Health care in general is an interesting field. One is exposed to a variety of people, ideas, and cultures. To be honest is part of the reason I choose this profession. Who doesn't like people watching and drama?! Just kidding (but not really : ) But a true blessing of nursing is the ability to be able to learn about other cultures than my own. My journey through nursing school has recently brought me to the Leech Lake reservation. For the next month I will be working in the public health and mental health nursing arenas on the reservation. The Leech Lake reservation is home to the Band of the Objibwe tribe.
For most of us, we might be aware that the Native American populations mostly live on lands that are called reservations and they have pow wows but honestly thats about it... maybe thats all I know. Through the request of a couple of friends my goal is to try and blog about my experiences here on the reservation and hopefully bring to light the unknown. Because this "white girl" truly doesn't know much.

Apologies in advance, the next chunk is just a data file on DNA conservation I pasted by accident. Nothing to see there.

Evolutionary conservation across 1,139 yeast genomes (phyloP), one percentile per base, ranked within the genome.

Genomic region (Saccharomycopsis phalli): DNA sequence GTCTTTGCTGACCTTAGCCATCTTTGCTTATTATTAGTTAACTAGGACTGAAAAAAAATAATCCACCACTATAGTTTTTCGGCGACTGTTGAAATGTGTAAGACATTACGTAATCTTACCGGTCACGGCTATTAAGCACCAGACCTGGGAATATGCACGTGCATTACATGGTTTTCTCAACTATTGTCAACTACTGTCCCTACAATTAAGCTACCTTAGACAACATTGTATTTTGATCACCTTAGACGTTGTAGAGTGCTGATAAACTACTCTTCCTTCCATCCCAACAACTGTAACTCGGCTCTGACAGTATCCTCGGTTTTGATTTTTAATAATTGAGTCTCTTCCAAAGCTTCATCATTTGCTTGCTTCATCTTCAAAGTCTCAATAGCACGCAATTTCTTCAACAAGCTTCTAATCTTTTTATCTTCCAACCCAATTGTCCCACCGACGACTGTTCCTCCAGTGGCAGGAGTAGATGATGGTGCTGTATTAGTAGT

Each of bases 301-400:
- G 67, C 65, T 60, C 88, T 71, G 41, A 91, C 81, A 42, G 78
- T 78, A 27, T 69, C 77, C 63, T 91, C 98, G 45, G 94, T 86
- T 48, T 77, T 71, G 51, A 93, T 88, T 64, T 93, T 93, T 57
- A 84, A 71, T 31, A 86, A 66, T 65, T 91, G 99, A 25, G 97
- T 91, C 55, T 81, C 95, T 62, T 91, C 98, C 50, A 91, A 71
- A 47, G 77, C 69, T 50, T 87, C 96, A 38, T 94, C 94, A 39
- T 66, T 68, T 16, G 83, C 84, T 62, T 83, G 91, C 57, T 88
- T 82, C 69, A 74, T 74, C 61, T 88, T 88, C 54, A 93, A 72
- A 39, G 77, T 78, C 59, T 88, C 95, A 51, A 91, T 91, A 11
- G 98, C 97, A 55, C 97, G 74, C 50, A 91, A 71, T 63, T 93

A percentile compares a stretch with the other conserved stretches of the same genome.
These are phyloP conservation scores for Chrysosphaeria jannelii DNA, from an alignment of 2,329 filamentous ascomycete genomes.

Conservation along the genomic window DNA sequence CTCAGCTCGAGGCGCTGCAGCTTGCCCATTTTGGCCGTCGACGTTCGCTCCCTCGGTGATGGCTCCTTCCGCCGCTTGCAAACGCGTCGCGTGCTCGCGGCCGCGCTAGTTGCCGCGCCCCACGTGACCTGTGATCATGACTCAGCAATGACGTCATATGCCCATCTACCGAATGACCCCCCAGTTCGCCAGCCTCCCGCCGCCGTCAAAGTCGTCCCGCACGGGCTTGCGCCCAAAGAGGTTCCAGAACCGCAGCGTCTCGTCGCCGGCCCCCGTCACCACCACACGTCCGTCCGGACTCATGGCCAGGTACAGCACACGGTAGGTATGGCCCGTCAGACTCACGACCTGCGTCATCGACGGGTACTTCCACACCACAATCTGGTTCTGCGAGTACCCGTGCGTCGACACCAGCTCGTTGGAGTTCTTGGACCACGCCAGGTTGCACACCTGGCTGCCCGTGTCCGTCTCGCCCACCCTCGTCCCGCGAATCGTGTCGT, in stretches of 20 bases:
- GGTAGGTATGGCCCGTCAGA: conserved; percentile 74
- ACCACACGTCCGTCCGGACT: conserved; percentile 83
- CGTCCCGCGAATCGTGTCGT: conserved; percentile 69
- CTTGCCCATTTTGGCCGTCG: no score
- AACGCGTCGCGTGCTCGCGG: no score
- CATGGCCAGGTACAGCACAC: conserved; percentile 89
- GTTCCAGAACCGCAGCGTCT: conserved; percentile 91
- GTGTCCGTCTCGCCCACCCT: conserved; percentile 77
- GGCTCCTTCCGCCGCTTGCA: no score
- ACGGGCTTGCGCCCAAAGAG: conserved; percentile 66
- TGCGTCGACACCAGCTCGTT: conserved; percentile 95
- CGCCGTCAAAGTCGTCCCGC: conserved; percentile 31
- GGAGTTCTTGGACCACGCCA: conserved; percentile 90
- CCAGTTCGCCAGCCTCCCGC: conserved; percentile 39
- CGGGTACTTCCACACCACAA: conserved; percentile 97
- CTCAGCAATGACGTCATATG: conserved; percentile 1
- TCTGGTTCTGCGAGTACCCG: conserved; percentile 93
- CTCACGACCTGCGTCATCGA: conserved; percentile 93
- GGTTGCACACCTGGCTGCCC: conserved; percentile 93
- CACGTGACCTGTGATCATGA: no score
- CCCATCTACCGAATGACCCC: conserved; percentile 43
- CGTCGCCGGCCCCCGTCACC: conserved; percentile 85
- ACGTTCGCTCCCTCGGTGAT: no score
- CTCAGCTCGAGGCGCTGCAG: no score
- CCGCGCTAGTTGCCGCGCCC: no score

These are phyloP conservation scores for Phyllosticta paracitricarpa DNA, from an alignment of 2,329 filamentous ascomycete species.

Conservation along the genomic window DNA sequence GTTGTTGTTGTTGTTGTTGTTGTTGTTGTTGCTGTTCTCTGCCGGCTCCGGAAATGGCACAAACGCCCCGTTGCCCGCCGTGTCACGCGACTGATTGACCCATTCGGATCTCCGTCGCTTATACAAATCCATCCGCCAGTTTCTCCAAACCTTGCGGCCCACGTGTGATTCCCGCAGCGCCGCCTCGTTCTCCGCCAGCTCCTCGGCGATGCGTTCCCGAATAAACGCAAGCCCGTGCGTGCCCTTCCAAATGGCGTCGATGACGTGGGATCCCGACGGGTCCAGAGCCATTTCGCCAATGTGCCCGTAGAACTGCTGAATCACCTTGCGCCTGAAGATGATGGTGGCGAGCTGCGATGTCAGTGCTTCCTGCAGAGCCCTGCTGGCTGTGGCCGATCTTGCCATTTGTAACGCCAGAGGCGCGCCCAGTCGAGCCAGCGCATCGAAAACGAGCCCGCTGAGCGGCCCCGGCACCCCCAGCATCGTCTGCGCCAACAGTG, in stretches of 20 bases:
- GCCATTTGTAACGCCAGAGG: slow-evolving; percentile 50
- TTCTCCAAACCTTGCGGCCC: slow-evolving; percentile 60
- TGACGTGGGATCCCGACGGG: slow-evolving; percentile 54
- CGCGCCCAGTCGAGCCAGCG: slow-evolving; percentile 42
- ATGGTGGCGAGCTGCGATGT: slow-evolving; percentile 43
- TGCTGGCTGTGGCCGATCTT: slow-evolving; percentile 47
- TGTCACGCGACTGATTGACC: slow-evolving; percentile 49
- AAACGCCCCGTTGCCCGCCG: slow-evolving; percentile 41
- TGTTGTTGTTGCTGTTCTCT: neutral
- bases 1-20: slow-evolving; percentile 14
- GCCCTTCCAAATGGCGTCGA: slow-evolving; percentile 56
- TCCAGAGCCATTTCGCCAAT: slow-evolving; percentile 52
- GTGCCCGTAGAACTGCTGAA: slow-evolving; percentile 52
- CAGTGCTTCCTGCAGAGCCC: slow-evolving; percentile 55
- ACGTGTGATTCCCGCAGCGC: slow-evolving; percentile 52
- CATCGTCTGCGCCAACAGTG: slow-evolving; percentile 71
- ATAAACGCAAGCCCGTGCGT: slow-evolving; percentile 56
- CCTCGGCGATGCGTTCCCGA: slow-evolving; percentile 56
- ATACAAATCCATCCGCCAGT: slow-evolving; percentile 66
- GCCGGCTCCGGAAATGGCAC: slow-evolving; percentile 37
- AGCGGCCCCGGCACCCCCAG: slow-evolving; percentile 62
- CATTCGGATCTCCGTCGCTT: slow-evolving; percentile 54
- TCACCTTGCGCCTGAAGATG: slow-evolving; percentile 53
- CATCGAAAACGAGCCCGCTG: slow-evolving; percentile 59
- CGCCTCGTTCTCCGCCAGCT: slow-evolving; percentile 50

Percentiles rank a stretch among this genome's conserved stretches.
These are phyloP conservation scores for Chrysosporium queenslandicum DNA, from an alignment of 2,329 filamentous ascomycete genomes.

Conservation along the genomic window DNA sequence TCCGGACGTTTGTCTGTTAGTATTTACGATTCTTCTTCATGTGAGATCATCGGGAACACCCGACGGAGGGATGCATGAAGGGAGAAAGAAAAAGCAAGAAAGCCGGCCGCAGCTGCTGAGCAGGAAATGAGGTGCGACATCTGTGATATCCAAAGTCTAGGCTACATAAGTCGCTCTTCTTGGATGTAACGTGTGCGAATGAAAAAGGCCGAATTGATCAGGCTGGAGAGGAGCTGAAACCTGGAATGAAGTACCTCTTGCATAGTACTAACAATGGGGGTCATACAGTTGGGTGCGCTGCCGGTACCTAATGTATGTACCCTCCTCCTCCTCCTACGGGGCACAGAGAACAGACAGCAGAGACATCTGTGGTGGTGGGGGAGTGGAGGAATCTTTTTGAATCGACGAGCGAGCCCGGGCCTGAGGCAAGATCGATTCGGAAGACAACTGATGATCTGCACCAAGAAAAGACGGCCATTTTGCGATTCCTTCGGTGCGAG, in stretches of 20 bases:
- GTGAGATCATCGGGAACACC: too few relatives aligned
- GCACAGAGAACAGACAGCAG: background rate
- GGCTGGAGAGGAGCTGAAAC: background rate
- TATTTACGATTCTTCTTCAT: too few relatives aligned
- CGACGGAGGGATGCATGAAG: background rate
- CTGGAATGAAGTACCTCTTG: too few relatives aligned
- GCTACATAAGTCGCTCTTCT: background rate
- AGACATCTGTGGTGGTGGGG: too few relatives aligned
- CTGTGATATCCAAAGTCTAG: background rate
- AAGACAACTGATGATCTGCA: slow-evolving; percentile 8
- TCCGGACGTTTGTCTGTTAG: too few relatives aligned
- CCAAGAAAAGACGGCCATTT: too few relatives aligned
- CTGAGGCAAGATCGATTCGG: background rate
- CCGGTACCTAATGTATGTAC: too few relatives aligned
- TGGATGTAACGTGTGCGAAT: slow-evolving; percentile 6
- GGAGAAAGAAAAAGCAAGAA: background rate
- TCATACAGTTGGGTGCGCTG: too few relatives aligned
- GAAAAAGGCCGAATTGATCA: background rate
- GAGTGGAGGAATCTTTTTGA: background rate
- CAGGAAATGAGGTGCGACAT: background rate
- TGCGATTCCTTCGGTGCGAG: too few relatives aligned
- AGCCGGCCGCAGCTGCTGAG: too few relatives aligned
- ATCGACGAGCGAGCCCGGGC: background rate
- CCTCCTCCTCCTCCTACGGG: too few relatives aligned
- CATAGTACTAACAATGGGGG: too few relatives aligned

So day one has finally come to an end and it has been nothing short of a sensory overload. Most of today was consumed with orientations to places and times for the month of clincals we will be serving on the reseveration. However, today we did get in on a drumming ceremony that was accompanied by a traditional Ojibwe meal. Not going to lie when a group of primarily white students walked into this ceremony (which was located at the local tribal college) you could tell there was a level of apprehension when we walked in. It was interesting, and yet I can respect it. We have had a tremendous amount of history prior to our arrival, so that we have a vague idea why there is apprehension toward "the white man." I have definitely never felt like the odd man out like that before. For lack of better words... the minority. It was humbling. But back to the drumming. This particular ceremony was to offer prayers to a family with in the tribe who had someone pass away recently. The drummers played and sang "he will not cry... for he is taken care of." The beat(s) of the drum we varied in tempo and strength. I swear you could feel the energy in the room; somber but resilient. Gave me goosebumps. It was also wonderful to see how ingrained the culture was here. One of the drummers had his grandson on his knee teaching him. Passing on to him the culture. I wish all of us had the opportunity to see where we come from. Because I really believe... to know who you are, you need to know where you came from. Anyways if you ever get the opportunity, I highly recommend it. After the drumming was over we had to get going to our next clinical site. We got to leave. Unknowningly and apparently it is EXTREMELY offensive to not eat with the collective. Our instructor allowed us of to stay and eat with the tribe. We had the opportunity to sit down to a meal of indigenous foods including: grilled moose, whitefish bake, walleye, squash with venison, blueberry wild rice, 'swamp tea' (junipter, peppermint, and something else?!) and my favorite sweetened popped wild rice with berries. WOW, was it great food. It actually reminded my of Thanksgiving in the sense I ate an obscene amount of food. We talked and visited with other students. By the end of our experience today we had felt a new level of welcome. Needless to say it will be an interesting Miikinaa.